IRON MAIDEN's BRUCE DICKINSON Says Common Sexually Transmitted Virus Caused His Tongue Cancer
September 2, 2015
IRON MAIDEN singer Bruce Dickinson has revealed that HPV, the human papillomavirus, was the cause of his tongue cancer diagnosis in December 2014.
During an appearance on the August 31 edition of Eddie Trunk's SiriusXM satellite radio show, "Eddie Trunk Live", Dickinson was asked about his health, less than four months after he was given the "all-clear" by his specialists following his most recent MRI scan.
"One or two things are still healing up on the inside," he explained (as transcribed by BLABBERMOUTH.NET). "But I've had a bit of a singsong, and stuff seems to work. I mean, the larynx, all the nodes are completely unaffected by the whole thing. So all it is, really, is I'm missing a golf ball in the back of my tongue, which is the size of the lump that was there. So the golf ball has disappeared. And I don't even play golf. I haven't tried to find out where it's gone, but it's gone. And I think some of the muscles that move your pharynx and your throat around, I think they're missing it. They're, like, 'Hey, where has it gone?'"
He continued: "The only strange thing is that I genuinely think it's a bit of muscle memory about moving the size and shape of your pharynx and throat, 'cause it's a bit flexible, and you use it to make vowel sounds and things like that. Well, sometimes some of the transitions from a's to r's and e's to ooh's and things like that, at certain points in the register, [your voice can be] a little bit wobbly — you suddenly start sounding a bit yodelly — and I think it's purely a question of muscle tone, and you've just gotta work it and get it back in shape. 'Cause the notes are all there. I mean, I can sing… If I do 'Trooper' and stuff like that, it's, like, 'Oh, great,' 'cause it's in a high register and it's away from that particular area of your throat. But, as I say, things are still healing up. Swelling is still going down on the inside, 'cause I had a pretty good cookery lesson with radiation there for about three weeks or a month."
Dickinson, who doesn't smoke, also talked about a possible cause of his cancer. He said: "It's a virus. HPV — human papilloma virus. They all are. I'm almost willing to bet, anytime you hear about somebody who gets tonsil cancer, throat cancer, lung cancer, whatever it is, if they're not heavy smokers and they're not massive, heavy drinkers, it's almost inevitably… There's a five hundred percent increase in this type of cancer in men over forty — five hundred percent increase. It's massive. It's the same virus that causes cervical cancer. The diagnosis is the same. It's the same words they use. And the issue is that in guys, typically, it only presents as a lump in the side of your neck. It's probably already beavering away inside your tongue, and you don't even know. And the secondary one that pops up is the one that's right next door — in your lymph node. And that's the one that [where you go], 'Hey, what's this lump in my neck?'"
He continued: "I had two tumors — I had one golf ball-sized one in my tongue, and I had another one the size of a large strawberry or a small walnut in the lymph node in the right side of my neck, and that's the one that felt a little strange. I thought, 'Hmm, am I getting a cold? Am I getting some sort of bug, or what's going on?' But it didn't go down, and it was kind of hard; it wasn't squishy and moving around like normal soft tissue, a lymph node, does. So that was the giveaway, and typically, that is the only giveaway. 'Cause when I got diagnosed with it, I immediately went in and… You've got nothing else better to do for nine weeks or twelve weeks except Google it on the Internet, find out everything you can about it. Know your enemy, you know? And, so, looking at other guys' experiences and clinical reports, you find out that, wow, this thing is really prevalent and lots and lots of guys, they don't know a huge amount about why, about why it affects some guys and not other guys, why some guys get an HPV infection that doesn't go away, 'cause they normally just go away. But in some guys over forty, it doesn't. And everybody makes the jokes about [actor] Michael Douglas [who claimed that cunnilingus could have caused his throat cancer], 'cause he was having oral sex, and it's just, like, okay, we need to get over that one, guys, because this is kind of serious. There's hundreds of thousands of people at risk for this. And guys should know, if you get a lump here, and you're over forty, don't just assume antibiotics will get rid of it. Go and properly get it checked out. It's important."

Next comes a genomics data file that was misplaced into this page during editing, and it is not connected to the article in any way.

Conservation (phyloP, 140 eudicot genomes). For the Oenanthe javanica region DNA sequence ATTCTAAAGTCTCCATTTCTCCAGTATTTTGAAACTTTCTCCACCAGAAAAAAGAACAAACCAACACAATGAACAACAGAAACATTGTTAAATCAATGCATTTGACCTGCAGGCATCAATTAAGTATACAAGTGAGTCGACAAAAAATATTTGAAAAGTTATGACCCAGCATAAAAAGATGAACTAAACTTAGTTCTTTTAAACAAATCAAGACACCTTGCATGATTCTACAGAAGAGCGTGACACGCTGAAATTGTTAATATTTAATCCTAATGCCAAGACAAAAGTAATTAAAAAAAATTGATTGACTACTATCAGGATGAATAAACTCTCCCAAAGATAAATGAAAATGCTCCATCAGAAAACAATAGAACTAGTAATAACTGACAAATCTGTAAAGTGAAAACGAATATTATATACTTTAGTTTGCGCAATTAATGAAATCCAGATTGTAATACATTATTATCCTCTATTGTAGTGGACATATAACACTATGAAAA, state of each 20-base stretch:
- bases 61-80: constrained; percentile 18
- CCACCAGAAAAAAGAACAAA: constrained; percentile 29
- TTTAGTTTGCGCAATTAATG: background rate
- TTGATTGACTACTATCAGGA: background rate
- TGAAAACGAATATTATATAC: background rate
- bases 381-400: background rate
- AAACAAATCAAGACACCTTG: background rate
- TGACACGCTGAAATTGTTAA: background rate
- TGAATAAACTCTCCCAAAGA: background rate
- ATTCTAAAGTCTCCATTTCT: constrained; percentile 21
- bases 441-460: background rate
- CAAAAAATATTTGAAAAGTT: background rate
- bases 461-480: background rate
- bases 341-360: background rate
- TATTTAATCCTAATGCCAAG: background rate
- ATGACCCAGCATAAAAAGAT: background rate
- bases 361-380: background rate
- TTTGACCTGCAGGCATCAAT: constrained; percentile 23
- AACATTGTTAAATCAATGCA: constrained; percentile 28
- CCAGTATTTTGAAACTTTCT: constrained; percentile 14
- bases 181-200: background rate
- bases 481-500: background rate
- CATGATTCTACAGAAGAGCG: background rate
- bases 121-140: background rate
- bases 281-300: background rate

While most strains of HPV clear up on their own, the sexually transmitted virus is responsible for an array of cancers.
The Huffington Post reported in 2013 that oral sex is an avenue through which a person can contract HPV and especially the strains HPV-18 and HPV-16, the latter of which is responsible for half of oral cancer cases, according to the National Cancer Institute. HPV-16, HPV-18 and some less-common strains can also cause cancers of the cervix, vagina, vulva, anus and penis.
According to the Centers for Disease Control, about 79 million Americans are currently infected with HPV and approximately 14 million people become newly infected each year, making it the most common sexually transmitted infection in the nation.
IRON MAIDEN's new album, "The Book Of Souls", will be released on September 4 through BMG in the U.S.A. (Parlophone Records in the rest of world).
The band announced in May that touring plans to support the album wouldn't happen until 2016 to allow Dickinson time to fully recuperate after his successful cancer treatment.
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